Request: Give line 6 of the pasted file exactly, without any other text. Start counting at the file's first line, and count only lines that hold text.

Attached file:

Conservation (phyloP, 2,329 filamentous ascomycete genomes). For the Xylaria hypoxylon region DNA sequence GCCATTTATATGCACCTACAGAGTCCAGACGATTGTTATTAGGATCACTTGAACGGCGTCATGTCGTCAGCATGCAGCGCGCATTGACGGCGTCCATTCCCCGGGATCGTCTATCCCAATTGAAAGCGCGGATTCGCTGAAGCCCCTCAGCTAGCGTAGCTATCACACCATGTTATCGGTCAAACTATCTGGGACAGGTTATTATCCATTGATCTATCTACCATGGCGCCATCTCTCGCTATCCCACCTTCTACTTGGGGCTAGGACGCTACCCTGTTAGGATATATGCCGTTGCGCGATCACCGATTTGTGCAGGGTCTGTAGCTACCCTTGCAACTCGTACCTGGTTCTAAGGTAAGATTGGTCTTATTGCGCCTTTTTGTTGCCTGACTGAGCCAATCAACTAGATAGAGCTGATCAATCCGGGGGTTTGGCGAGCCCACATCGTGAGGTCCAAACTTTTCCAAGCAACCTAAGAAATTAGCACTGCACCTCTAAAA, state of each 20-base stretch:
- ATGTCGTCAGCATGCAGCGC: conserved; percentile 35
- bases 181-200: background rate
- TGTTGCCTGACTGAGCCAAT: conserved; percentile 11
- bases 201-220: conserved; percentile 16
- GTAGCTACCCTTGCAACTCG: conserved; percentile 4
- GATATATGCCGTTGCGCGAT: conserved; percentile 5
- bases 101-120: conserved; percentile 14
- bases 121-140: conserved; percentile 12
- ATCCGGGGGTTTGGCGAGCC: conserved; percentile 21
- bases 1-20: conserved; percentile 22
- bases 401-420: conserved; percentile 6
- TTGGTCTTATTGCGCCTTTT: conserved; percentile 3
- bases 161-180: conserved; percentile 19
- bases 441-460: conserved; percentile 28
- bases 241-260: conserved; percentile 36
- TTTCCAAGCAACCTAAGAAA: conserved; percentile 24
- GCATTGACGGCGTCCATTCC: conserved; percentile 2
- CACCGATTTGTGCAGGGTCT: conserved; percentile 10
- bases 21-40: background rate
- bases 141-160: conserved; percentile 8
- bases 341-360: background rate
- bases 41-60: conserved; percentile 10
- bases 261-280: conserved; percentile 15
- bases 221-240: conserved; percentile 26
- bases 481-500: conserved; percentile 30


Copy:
- GTAGCTACCCTTGCAACTCG: conserved; percentile 4